In 2005 China was home to 16 of the 20 most polluted cities in the world, but today it is the world’s leading producer of renewable energy sources. It has the largest capacity solar, wind and hydro plants in the world, accounting for one-third of installed wind power, and one-fifth of installed solar. It is now poised to step into a leadership role in global climate politics, and is well placed to be the dominant player in the post-carbon international economy.
In this week’s edition of the La Trobe Asia seminar series, Dr Benjamin Habib from the LTU Department of Politics and Philosophy argues that China has become the global leader in international climate politics, on the basis of intersecting forces including domestic political imperatives to address environmental pollution, its leading role in the green technology sector, the accelerating decarbonisation of energy systems globally, the carbon bubble and its impact on investment finance, and the emergence of a carbon pricing bloc among G20 countries. On this basis, he argues that as the international economy transitions beyond fossil fuels, China is in pole position to shape the contours of this emerging post-carbon global economy.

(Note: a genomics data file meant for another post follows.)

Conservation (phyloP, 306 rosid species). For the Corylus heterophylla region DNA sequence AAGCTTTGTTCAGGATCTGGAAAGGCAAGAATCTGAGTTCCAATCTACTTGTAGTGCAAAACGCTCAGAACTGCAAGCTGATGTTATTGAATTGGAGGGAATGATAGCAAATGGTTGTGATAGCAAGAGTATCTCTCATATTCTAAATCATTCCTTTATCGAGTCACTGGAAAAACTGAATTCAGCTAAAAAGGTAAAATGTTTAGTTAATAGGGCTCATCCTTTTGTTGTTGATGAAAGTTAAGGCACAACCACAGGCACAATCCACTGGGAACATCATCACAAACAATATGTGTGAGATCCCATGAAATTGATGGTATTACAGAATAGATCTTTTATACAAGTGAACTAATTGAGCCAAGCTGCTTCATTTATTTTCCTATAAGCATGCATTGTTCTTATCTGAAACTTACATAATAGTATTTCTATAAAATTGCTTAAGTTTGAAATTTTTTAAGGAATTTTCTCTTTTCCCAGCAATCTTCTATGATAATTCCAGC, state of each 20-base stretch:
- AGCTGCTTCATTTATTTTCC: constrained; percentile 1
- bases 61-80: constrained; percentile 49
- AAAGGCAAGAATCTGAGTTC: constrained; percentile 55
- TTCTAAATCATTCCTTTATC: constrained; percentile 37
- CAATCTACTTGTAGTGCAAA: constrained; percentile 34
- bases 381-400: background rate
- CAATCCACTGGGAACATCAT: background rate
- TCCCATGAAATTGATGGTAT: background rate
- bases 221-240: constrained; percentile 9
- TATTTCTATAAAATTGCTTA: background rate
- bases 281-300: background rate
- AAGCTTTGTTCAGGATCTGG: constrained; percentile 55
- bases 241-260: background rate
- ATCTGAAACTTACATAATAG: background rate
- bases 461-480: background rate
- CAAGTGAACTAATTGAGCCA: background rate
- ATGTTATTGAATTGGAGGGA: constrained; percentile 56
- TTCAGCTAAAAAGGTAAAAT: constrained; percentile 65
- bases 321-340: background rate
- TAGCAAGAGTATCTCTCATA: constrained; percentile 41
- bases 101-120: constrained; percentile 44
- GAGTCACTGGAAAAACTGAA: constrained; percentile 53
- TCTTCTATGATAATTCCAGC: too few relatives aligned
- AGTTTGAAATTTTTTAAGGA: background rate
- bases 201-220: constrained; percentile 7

This presentation was inspired by the article “China set to lead of global climate politics” co-authored by myself and Nicholas Procter, published in February 2017 in Asian Currents.
Thank you to the La Trobe Asia team for the invitation to present in the seminar series.
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